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Palgrave Macmillan

Irish Elegies

ISBN 9780230622494
Publication Date June 2009
Formats Ebook (PDF) Hardcover 
Publisher Palgrave Macmillan
Series New Directions in Irish and Irish American Literature

In this book, critically acclaimed author Chris Arthur continues his experiments with the mercurial literary genre of the essay, using it in innovative ways to explore aspects of family, place, memory, loss, and meaning. Through these unique prose meditations, readers are led to a dozen unexpected windows on Ireland.

Chris Arthur is Senior Lecturer in Religious Studies at University of Wales, Lampeter.

Foreword: The Willow is Green, the Flower is Red * (En)trance * Rosary * On Not Being Who You Think You Are * Bookmarks * Wisdom's Garden * How's the Form? * Thirty-six Views, None of Mount Fuji * Falling Memory * Broken Flags * Object Lesson on Qualia with No Mention of This Term * Essay on the Esse * Last Words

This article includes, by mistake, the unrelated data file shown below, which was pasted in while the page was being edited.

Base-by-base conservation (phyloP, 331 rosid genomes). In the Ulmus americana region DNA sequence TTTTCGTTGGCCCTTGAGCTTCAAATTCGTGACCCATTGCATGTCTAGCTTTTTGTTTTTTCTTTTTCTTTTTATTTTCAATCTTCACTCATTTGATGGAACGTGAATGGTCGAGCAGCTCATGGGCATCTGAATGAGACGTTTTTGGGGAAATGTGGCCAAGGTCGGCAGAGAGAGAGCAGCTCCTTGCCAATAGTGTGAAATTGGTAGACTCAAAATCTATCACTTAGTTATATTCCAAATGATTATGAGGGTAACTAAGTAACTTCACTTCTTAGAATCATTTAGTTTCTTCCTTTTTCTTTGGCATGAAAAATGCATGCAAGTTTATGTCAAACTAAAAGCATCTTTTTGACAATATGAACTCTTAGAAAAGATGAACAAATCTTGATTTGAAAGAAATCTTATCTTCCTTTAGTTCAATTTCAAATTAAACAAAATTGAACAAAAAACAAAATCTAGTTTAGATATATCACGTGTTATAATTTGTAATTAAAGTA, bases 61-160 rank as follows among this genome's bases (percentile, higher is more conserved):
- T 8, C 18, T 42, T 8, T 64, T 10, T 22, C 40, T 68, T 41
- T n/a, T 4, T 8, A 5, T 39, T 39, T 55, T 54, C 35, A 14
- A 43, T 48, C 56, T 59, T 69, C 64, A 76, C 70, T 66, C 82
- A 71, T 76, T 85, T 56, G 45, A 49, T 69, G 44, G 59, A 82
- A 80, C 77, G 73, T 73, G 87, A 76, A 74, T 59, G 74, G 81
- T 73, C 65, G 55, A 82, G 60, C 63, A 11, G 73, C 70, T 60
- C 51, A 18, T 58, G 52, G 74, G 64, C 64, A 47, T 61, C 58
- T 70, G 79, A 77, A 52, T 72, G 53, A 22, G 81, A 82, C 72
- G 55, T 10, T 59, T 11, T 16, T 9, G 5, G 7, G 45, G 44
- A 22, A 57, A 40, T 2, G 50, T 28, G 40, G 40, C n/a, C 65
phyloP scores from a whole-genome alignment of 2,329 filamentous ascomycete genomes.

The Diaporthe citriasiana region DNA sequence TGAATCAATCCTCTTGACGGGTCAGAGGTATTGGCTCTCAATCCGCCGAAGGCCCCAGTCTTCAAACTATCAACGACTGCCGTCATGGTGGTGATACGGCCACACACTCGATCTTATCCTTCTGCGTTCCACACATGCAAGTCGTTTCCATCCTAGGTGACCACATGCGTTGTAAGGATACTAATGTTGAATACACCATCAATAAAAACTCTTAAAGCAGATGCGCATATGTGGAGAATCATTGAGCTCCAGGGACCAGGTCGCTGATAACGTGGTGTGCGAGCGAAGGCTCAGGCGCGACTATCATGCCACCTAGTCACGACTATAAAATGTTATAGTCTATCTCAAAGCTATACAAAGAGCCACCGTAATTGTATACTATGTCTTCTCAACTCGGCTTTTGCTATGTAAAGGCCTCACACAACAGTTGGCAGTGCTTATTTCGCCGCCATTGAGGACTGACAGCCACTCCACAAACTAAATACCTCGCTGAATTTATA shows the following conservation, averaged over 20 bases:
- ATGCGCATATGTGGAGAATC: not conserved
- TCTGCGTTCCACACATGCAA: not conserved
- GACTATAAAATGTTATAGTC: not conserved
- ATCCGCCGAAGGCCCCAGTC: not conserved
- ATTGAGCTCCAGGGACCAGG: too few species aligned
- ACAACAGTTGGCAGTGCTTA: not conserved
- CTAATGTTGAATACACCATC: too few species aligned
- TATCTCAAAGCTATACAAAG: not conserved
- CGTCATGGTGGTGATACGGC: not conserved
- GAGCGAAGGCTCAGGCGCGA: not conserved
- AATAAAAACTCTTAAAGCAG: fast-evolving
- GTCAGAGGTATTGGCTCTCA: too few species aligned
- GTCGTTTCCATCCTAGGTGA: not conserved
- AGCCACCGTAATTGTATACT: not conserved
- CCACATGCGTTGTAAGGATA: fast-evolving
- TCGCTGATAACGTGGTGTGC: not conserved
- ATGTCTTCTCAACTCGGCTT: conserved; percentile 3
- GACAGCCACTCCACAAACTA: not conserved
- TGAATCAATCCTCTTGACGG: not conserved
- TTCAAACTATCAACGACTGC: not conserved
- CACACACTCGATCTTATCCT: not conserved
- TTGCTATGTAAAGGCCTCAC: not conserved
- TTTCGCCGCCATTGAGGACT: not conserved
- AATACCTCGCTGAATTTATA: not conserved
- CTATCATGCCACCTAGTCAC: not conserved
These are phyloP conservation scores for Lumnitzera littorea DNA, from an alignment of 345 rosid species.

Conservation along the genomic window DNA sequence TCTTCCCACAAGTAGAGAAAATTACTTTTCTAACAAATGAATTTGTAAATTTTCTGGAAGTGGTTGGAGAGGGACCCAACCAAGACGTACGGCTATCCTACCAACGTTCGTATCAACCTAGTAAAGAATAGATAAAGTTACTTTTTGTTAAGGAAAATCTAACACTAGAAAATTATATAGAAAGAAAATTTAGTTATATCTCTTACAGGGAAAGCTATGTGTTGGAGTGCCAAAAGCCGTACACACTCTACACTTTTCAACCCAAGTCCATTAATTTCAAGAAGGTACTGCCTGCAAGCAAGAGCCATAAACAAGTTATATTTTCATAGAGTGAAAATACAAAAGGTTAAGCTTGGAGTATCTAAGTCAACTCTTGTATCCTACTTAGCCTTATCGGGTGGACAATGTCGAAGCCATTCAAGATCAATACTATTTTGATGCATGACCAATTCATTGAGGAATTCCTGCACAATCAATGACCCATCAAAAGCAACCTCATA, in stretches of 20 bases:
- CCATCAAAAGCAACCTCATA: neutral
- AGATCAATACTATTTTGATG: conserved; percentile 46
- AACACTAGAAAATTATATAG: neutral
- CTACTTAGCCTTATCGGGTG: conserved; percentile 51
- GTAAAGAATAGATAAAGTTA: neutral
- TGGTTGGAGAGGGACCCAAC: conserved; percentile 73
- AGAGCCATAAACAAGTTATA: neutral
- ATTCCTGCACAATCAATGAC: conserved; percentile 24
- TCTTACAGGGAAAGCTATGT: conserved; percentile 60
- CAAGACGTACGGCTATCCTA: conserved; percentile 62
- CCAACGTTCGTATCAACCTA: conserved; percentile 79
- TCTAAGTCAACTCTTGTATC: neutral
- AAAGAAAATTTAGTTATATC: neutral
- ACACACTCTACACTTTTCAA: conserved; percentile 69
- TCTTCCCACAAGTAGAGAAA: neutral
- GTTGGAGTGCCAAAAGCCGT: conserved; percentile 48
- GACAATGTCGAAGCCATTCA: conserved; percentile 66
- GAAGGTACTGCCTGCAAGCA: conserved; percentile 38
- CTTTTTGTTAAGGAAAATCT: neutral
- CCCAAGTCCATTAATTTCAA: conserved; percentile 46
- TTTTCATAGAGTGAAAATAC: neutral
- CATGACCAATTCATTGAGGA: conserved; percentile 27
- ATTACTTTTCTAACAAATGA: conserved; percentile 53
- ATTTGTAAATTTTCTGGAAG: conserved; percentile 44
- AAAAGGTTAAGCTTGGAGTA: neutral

"Arthur is, by now, one of the most accomplished essay writers in Irish letters of the past three decades. His work may be trained on the personal and the past, but its messages are never confined to these coordinates." - Irish Studies Review
"Arthur's marvelous essays get to grips, evocatively and obliquely, with ideas of ancestry, continuity, attitudes and allegiances - all in a volatile Irish context . . .Taking a wide view, as he does, he can't escape an awareness of endless complexity underlying every moment and every perception; but, far from fostering vagueness, this results in unimpeachable precision." - Times Literary Supplement "The deliberation with which he writes recalls a woodcutter, polishing his creations until they give off a deep, burnished glow." - Belfast Telegraph "Whatever his subject, Arthur uses language that pares away at the core of experience with a care and precision we have grown unused to, chasing away clichés of thought as well as of phrase. Even in a rare genre, he's a rare writer indeed." - The Scotsman "Chris Arthur's essay collections should not only put him on the map as the contemporary Irish essayist, but also raise general interest in the possibilities of the essay form for our time." - Graham Good, Southern Humanities Review
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